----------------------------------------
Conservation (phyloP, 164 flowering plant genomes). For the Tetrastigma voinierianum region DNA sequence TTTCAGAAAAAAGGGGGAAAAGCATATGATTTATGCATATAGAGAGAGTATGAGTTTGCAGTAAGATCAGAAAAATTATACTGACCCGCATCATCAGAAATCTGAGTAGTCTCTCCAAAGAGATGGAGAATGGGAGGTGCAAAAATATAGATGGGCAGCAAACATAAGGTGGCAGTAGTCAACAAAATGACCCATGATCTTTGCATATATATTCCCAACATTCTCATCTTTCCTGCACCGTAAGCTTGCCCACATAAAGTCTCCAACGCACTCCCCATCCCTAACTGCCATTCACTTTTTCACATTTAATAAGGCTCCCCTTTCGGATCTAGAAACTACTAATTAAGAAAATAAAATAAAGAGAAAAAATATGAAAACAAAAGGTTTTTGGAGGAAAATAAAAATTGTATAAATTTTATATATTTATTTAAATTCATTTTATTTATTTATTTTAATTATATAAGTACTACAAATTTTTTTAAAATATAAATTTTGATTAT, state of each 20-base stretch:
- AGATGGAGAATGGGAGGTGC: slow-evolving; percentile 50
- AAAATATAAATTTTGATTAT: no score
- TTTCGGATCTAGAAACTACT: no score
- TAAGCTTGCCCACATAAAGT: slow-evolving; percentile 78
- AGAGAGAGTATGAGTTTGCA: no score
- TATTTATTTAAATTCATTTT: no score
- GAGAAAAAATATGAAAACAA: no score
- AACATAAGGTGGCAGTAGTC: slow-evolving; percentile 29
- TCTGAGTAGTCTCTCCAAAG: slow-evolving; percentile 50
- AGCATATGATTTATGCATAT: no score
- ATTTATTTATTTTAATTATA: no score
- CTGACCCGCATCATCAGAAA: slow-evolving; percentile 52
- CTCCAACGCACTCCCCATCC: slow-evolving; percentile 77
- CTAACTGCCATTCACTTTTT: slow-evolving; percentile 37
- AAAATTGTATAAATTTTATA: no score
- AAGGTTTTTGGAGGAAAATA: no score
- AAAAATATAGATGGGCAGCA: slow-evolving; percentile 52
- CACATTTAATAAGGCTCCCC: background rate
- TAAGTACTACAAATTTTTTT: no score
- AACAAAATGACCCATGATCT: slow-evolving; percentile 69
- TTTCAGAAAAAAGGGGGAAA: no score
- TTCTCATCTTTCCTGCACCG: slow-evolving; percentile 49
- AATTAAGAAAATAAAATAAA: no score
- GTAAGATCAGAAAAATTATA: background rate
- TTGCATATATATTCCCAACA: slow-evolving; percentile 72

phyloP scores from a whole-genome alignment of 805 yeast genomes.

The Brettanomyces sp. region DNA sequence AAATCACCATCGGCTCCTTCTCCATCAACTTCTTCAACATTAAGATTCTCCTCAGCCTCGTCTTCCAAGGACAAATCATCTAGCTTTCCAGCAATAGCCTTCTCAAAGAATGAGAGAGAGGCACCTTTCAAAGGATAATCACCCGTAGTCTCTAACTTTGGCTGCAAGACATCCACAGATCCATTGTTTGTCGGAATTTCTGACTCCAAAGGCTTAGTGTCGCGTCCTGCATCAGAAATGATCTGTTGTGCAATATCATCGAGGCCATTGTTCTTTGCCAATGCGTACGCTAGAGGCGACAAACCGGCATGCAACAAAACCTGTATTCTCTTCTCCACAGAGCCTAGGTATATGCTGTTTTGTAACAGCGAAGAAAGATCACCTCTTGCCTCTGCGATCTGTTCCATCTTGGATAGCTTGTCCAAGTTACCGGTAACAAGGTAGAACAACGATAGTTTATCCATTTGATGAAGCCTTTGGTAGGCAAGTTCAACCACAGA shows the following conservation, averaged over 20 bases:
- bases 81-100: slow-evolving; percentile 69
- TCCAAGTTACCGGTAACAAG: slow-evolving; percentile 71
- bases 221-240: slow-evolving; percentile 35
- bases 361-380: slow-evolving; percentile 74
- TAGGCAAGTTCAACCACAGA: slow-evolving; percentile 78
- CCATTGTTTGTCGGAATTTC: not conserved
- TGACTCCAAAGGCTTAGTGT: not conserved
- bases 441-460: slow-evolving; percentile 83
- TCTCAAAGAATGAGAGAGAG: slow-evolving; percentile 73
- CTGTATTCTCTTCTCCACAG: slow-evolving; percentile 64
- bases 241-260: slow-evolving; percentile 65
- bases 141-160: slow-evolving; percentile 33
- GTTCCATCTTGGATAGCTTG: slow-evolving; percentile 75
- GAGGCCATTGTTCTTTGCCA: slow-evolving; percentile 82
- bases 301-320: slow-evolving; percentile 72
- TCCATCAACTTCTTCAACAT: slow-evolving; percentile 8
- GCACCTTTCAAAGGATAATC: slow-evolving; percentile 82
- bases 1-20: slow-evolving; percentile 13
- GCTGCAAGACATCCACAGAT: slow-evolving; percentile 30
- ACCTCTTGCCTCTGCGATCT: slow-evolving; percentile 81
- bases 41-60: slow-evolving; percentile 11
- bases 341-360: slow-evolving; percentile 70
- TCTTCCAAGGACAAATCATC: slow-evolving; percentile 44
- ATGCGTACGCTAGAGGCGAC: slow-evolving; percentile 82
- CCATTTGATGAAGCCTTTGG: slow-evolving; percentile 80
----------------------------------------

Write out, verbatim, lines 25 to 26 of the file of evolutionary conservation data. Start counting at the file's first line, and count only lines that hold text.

- GTAAGATCAGAAAAATTATA: background rate
- TTGCATATATATTCCCAACA: slow-evolving; percentile 72